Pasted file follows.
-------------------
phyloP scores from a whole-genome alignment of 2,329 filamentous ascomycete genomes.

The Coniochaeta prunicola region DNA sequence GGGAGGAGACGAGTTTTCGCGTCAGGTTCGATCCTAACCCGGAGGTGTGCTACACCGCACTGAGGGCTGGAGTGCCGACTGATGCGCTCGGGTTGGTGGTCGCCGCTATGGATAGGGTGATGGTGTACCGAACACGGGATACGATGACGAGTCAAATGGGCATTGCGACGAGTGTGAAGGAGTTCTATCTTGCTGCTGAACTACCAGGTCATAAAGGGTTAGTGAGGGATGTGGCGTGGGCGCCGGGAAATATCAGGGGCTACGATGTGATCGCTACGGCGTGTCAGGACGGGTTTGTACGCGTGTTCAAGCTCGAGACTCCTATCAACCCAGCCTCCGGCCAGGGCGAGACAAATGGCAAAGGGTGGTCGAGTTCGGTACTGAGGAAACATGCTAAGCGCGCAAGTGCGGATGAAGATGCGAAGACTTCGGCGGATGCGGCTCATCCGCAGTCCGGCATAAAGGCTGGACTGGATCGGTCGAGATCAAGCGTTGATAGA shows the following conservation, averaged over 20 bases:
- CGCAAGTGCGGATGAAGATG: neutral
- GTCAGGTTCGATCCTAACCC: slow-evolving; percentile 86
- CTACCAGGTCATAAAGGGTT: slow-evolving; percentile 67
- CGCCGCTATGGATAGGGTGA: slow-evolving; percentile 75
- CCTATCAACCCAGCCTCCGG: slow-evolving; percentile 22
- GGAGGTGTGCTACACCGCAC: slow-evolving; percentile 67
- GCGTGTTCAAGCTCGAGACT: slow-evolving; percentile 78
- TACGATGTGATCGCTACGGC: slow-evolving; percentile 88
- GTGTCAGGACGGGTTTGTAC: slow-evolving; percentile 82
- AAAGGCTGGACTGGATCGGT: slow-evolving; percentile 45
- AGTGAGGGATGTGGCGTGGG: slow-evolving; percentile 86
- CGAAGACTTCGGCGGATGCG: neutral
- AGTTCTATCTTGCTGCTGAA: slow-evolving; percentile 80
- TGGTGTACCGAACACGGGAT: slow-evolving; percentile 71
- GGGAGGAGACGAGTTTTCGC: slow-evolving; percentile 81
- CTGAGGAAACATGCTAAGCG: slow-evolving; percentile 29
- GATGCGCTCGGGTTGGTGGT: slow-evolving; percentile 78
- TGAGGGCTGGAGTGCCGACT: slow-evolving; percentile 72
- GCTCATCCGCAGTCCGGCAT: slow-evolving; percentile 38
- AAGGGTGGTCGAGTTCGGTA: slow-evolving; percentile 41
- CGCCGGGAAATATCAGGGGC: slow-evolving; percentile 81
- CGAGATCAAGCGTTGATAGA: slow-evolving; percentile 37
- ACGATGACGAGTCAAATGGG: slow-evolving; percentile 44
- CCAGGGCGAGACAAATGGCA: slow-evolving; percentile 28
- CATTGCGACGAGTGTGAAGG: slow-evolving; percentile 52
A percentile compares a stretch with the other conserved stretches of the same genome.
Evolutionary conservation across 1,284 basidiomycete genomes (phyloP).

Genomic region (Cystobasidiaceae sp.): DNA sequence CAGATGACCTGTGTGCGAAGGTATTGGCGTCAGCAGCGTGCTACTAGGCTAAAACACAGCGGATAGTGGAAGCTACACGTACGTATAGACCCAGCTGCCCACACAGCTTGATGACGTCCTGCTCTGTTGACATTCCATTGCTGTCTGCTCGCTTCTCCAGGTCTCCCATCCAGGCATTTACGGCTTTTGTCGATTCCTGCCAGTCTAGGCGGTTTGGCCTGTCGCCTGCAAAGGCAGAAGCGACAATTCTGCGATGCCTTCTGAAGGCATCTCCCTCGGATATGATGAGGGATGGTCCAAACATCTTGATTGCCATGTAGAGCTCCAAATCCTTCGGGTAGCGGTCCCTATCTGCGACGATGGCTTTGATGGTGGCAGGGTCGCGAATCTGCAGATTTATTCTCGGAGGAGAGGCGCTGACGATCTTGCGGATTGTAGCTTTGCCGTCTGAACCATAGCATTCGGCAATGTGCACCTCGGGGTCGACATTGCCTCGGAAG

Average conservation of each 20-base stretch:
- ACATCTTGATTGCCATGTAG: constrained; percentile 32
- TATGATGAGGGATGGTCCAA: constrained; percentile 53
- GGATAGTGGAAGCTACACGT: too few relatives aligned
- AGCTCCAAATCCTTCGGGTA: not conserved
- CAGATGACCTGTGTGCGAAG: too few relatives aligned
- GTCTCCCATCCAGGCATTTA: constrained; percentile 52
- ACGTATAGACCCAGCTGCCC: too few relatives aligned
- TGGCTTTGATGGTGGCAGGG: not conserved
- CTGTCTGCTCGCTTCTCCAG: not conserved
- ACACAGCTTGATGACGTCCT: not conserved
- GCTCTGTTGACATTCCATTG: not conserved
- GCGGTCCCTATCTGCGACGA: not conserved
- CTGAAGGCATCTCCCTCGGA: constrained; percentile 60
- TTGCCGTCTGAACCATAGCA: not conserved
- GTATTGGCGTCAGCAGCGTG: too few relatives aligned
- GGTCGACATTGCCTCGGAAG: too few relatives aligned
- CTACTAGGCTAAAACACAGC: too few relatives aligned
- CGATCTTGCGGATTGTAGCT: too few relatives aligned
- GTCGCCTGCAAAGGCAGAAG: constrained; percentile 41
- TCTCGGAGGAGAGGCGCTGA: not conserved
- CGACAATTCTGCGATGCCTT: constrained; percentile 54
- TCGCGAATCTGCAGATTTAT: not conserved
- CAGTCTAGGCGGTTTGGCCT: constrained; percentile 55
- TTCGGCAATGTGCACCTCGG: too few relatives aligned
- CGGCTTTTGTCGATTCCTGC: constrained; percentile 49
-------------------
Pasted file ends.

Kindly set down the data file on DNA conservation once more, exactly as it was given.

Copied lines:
phyloP scores from a whole-genome alignment of 2,329 filamentous ascomycete genomes.

The Coniochaeta prunicola region DNA sequence GGGAGGAGACGAGTTTTCGCGTCAGGTTCGATCCTAACCCGGAGGTGTGCTACACCGCACTGAGGGCTGGAGTGCCGACTGATGCGCTCGGGTTGGTGGTCGCCGCTATGGATAGGGTGATGGTGTACCGAACACGGGATACGATGACGAGTCAAATGGGCATTGCGACGAGTGTGAAGGAGTTCTATCTTGCTGCTGAACTACCAGGTCATAAAGGGTTAGTGAGGGATGTGGCGTGGGCGCCGGGAAATATCAGGGGCTACGATGTGATCGCTACGGCGTGTCAGGACGGGTTTGTACGCGTGTTCAAGCTCGAGACTCCTATCAACCCAGCCTCCGGCCAGGGCGAGACAAATGGCAAAGGGTGGTCGAGTTCGGTACTGAGGAAACATGCTAAGCGCGCAAGTGCGGATGAAGATGCGAAGACTTCGGCGGATGCGGCTCATCCGCAGTCCGGCATAAAGGCTGGACTGGATCGGTCGAGATCAAGCGTTGATAGA shows the following conservation, averaged over 20 bases:
- CGCAAGTGCGGATGAAGATG: neutral
- GTCAGGTTCGATCCTAACCC: slow-evolving; percentile 86
- CTACCAGGTCATAAAGGGTT: slow-evolving; percentile 67
- CGCCGCTATGGATAGGGTGA: slow-evolving; percentile 75
- CCTATCAACCCAGCCTCCGG: slow-evolving; percentile 22
- GGAGGTGTGCTACACCGCAC: slow-evolving; percentile 67
- GCGTGTTCAAGCTCGAGACT: slow-evolving; percentile 78
- TACGATGTGATCGCTACGGC: slow-evolving; percentile 88
- GTGTCAGGACGGGTTTGTAC: slow-evolving; percentile 82
- AAAGGCTGGACTGGATCGGT: slow-evolving; percentile 45
- AGTGAGGGATGTGGCGTGGG: slow-evolving; percentile 86
- CGAAGACTTCGGCGGATGCG: neutral
- AGTTCTATCTTGCTGCTGAA: slow-evolving; percentile 80
- TGGTGTACCGAACACGGGAT: slow-evolving; percentile 71
- GGGAGGAGACGAGTTTTCGC: slow-evolving; percentile 81
- CTGAGGAAACATGCTAAGCG: slow-evolving; percentile 29
- GATGCGCTCGGGTTGGTGGT: slow-evolving; percentile 78
- TGAGGGCTGGAGTGCCGACT: slow-evolving; percentile 72
- GCTCATCCGCAGTCCGGCAT: slow-evolving; percentile 38
- AAGGGTGGTCGAGTTCGGTA: slow-evolving; percentile 41
- CGCCGGGAAATATCAGGGGC: slow-evolving; percentile 81
- CGAGATCAAGCGTTGATAGA: slow-evolving; percentile 37
- ACGATGACGAGTCAAATGGG: slow-evolving; percentile 44
- CCAGGGCGAGACAAATGGCA: slow-evolving; percentile 28
- CATTGCGACGAGTGTGAAGG: slow-evolving; percentile 52
A percentile compares a stretch with the other conserved stretches of the same genome.
Evolutionary conservation across 1,284 basidiomycete genomes (phyloP).

Genomic region (Cystobasidiaceae sp.): DNA sequence CAGATGACCTGTGTGCGAAGGTATTGGCGTCAGCAGCGTGCTACTAGGCTAAAACACAGCGGATAGTGGAAGCTACACGTACGTATAGACCCAGCTGCCCACACAGCTTGATGACGTCCTGCTCTGTTGACATTCCATTGCTGTCTGCTCGCTTCTCCAGGTCTCCCATCCAGGCATTTACGGCTTTTGTCGATTCCTGCCAGTCTAGGCGGTTTGGCCTGTCGCCTGCAAAGGCAGAAGCGACAATTCTGCGATGCCTTCTGAAGGCATCTCCCTCGGATATGATGAGGGATGGTCCAAACATCTTGATTGCCATGTAGAGCTCCAAATCCTTCGGGTAGCGGTCCCTATCTGCGACGATGGCTTTGATGGTGGCAGGGTCGCGAATCTGCAGATTTATTCTCGGAGGAGAGGCGCTGACGATCTTGCGGATTGTAGCTTTGCCGTCTGAACCATAGCATTCGGCAATGTGCACCTCGGGGTCGACATTGCCTCGGAAG

Average conservation of each 20-base stretch:
- ACATCTTGATTGCCATGTAG: constrained; percentile 32
- TATGATGAGGGATGGTCCAA: constrained; percentile 53
- GGATAGTGGAAGCTACACGT: too few relatives aligned
- AGCTCCAAATCCTTCGGGTA: not conserved
- CAGATGACCTGTGTGCGAAG: too few relatives aligned
- GTCTCCCATCCAGGCATTTA: constrained; percentile 52
- ACGTATAGACCCAGCTGCCC: too few relatives aligned
- TGGCTTTGATGGTGGCAGGG: not conserved
- CTGTCTGCTCGCTTCTCCAG: not conserved
- ACACAGCTTGATGACGTCCT: not conserved
- GCTCTGTTGACATTCCATTG: not conserved
- GCGGTCCCTATCTGCGACGA: not conserved
- CTGAAGGCATCTCCCTCGGA: constrained; percentile 60
- TTGCCGTCTGAACCATAGCA: not conserved
- GTATTGGCGTCAGCAGCGTG: too few relatives aligned
- GGTCGACATTGCCTCGGAAG: too few relatives aligned
- CTACTAGGCTAAAACACAGC: too few relatives aligned
- CGATCTTGCGGATTGTAGCT: too few relatives aligned
- GTCGCCTGCAAAGGCAGAAG: constrained; percentile 41
- TCTCGGAGGAGAGGCGCTGA: not conserved
- CGACAATTCTGCGATGCCTT: constrained; percentile 54
- TCGCGAATCTGCAGATTTAT: not conserved
- CAGTCTAGGCGGTTTGGCCT: constrained; percentile 55
- TTCGGCAATGTGCACCTCGG: too few relatives aligned
- CGGCTTTTGTCGATTCCTGC: constrained; percentile 49